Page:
Most companies provide annual diversity reports these days, but Snapchat parent Snap (NYSE:SNAP) does not. In an all-hands meeting on Tuesday, Snap CEO Evan Spiegel reportedly said that the company will keep it that way because releasing the company's diversity data would only reinforce the Silicon Valley stereotype of a company culture dominated by white males.

Snapchat's white ghost logo in a field of speckled colors.

Image source: Snap. 

What Snap's CEO said

"I've always been concerned that releasing that data publicly only reinforces the perception that tech is not a place for underrepresented groups," Spiegel said, according to a meeting transcript published by Business Insider. "What we have done, of course, is continue to release that report internally, which I think can be a catalyst for positive change here."

Spiegel said that Snap's diversity report would look similar to reports from other large tech companies, whose demographics have always skewed toward the male and white sides of the diversity graph.

Tech sector diversity

To get a sense of the skewed tech sector demographics Spiegel was talking about, here's a sampling of diversity data from Snap's sector peers:

Company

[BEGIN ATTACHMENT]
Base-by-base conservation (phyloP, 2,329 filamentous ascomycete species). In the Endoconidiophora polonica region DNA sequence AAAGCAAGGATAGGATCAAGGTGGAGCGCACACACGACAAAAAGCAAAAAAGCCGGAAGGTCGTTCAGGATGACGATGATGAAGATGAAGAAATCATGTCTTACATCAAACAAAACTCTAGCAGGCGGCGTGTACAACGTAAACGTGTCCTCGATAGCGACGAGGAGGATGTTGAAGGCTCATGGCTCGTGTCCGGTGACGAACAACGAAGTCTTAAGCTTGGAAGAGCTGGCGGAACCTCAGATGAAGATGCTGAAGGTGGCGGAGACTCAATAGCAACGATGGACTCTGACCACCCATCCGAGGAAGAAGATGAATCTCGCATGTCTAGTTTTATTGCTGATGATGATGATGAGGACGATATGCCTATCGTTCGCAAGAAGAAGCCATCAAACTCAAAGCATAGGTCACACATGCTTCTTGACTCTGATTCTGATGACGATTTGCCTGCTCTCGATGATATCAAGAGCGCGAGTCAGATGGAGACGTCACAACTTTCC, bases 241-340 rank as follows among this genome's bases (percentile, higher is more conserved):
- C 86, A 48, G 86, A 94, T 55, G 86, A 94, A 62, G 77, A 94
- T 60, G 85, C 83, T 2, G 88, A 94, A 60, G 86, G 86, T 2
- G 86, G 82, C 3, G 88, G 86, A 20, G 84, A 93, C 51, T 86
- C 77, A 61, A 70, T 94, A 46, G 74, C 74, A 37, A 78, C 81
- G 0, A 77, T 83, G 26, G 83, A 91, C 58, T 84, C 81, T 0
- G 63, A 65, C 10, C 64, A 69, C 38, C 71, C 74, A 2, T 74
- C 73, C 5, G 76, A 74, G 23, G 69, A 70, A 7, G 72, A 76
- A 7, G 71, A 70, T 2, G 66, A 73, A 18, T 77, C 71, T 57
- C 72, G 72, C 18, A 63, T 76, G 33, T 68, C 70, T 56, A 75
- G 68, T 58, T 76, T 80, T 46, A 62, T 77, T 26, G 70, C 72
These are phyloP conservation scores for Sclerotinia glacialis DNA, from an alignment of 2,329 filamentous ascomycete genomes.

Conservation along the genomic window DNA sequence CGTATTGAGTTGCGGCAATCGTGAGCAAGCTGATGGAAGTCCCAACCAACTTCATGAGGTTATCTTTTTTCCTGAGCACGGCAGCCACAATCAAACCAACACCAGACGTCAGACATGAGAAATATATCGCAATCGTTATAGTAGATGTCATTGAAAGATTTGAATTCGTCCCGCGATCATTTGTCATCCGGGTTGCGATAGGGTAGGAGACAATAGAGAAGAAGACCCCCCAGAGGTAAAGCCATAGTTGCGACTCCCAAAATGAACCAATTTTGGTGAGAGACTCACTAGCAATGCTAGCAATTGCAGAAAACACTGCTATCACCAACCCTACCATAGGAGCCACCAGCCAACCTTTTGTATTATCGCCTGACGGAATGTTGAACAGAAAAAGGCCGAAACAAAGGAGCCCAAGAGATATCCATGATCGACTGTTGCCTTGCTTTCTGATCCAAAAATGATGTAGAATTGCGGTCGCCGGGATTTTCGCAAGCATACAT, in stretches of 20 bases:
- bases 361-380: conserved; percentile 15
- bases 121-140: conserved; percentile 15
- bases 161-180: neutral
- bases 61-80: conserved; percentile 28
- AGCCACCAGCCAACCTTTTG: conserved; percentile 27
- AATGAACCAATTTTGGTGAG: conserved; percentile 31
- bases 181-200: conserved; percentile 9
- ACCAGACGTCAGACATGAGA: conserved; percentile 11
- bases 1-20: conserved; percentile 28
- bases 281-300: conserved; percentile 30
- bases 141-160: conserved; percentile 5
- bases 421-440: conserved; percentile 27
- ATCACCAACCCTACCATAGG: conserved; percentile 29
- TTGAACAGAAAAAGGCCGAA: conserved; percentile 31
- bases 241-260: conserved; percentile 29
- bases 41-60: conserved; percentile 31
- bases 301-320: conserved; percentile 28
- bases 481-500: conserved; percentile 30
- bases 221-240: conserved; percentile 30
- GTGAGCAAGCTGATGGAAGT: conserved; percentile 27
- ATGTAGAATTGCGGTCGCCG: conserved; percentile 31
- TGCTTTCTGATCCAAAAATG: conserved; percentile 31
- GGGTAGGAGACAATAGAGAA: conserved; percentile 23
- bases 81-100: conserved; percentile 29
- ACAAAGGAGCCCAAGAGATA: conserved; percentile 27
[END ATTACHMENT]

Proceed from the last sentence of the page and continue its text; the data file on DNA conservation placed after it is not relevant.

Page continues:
Male employees

Female employees

White employees

Minority Employees

Twitter (NYSE:TWTR)

57%

42%

41%

59%

Yelp (NYSE:YELP)

58%

42%

55%

45%

Facebook (NASDAQ:FB)

63%

37%

44%

56%

Alphabet (NASDAQ:GOOG) (NASDAQ:GOOGL)

68%

32%

52%

48%

Data from each company's latest official diversity report as of 6/12/2020. Chart by author.


This rough sampling of tech-sector diversity overviews does point to heavy masculine domination, but the minority figures require a further breakdown. Whites accounted for 60% of the American population in last year's census report, and 13% of the country is black. The four companies above listed their percentage of black employees as follows: Twitter, 6%; Yelp, 11%; Facebook and Alphabet, 4% each. 

Spiegel and co-founder Robert Murphy hold 95% of the company's voting power, so the CEO largely gets to decide how he wants to handle the diversity situation. He did say that he's working on "our own new version of a diversity report," trading plain facts for a forward-looking "strategy and approach" with firm long-term targets.

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